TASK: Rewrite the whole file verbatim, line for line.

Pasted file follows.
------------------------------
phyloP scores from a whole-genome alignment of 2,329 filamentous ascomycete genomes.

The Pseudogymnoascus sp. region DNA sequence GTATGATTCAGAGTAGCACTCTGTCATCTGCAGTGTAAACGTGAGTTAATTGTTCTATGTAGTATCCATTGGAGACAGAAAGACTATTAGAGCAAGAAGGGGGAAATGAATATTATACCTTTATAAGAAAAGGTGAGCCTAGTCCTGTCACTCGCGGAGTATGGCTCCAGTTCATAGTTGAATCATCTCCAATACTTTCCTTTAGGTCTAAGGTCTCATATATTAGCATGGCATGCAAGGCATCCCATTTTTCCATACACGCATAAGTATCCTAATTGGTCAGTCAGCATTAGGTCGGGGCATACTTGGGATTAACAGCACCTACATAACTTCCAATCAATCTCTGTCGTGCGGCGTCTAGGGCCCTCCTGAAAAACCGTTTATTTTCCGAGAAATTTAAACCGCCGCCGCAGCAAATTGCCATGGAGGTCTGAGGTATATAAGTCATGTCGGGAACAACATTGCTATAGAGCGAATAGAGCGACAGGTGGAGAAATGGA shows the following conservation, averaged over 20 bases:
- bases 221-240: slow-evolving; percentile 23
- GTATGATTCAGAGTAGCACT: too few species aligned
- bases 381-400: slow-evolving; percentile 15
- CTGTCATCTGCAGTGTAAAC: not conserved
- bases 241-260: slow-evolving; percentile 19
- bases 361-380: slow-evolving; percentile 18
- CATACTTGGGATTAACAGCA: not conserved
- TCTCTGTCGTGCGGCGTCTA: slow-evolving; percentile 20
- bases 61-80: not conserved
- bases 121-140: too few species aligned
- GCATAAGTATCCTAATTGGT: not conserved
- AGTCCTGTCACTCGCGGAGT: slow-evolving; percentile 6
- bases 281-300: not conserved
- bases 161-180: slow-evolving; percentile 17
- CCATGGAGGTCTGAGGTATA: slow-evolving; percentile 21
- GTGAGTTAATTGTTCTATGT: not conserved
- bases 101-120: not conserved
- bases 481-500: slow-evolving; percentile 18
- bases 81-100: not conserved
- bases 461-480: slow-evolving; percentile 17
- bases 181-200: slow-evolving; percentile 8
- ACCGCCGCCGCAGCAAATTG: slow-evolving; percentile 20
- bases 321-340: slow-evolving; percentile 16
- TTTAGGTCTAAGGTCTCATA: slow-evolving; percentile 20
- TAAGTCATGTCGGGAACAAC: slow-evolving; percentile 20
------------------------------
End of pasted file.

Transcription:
phyloP scores from a whole-genome alignment of 2,329 filamentous ascomycete genomes.

The Pseudogymnoascus sp. region DNA sequence GTATGATTCAGAGTAGCACTCTGTCATCTGCAGTGTAAACGTGAGTTAATTGTTCTATGTAGTATCCATTGGAGACAGAAAGACTATTAGAGCAAGAAGGGGGAAATGAATATTATACCTTTATAAGAAAAGGTGAGCCTAGTCCTGTCACTCGCGGAGTATGGCTCCAGTTCATAGTTGAATCATCTCCAATACTTTCCTTTAGGTCTAAGGTCTCATATATTAGCATGGCATGCAAGGCATCCCATTTTTCCATACACGCATAAGTATCCTAATTGGTCAGTCAGCATTAGGTCGGGGCATACTTGGGATTAACAGCACCTACATAACTTCCAATCAATCTCTGTCGTGCGGCGTCTAGGGCCCTCCTGAAAAACCGTTTATTTTCCGAGAAATTTAAACCGCCGCCGCAGCAAATTGCCATGGAGGTCTGAGGTATATAAGTCATGTCGGGAACAACATTGCTATAGAGCGAATAGAGCGACAGGTGGAGAAATGGA shows the following conservation, averaged over 20 bases:
- bases 221-240: slow-evolving; percentile 23
- GTATGATTCAGAGTAGCACT: too few species aligned
- bases 381-400: slow-evolving; percentile 15
- CTGTCATCTGCAGTGTAAAC: not conserved
- bases 241-260: slow-evolving; percentile 19
- bases 361-380: slow-evolving; percentile 18
- CATACTTGGGATTAACAGCA: not conserved
- TCTCTGTCGTGCGGCGTCTA: slow-evolving; percentile 20
- bases 61-80: not conserved
- bases 121-140: too few species aligned
- GCATAAGTATCCTAATTGGT: not conserved
- AGTCCTGTCACTCGCGGAGT: slow-evolving; percentile 6
- bases 281-300: not conserved
- bases 161-180: slow-evolving; percentile 17
- CCATGGAGGTCTGAGGTATA: slow-evolving; percentile 21
- GTGAGTTAATTGTTCTATGT: not conserved
- bases 101-120: not conserved
- bases 481-500: slow-evolving; percentile 18
- bases 81-100: not conserved
- bases 461-480: slow-evolving; percentile 17
- bases 181-200: slow-evolving; percentile 8
- ACCGCCGCCGCAGCAAATTG: slow-evolving; percentile 20
- bases 321-340: slow-evolving; percentile 16
- TTTAGGTCTAAGGTCTCATA: slow-evolving; percentile 20
- TAAGTCATGTCGGGAACAAC: slow-evolving; percentile 20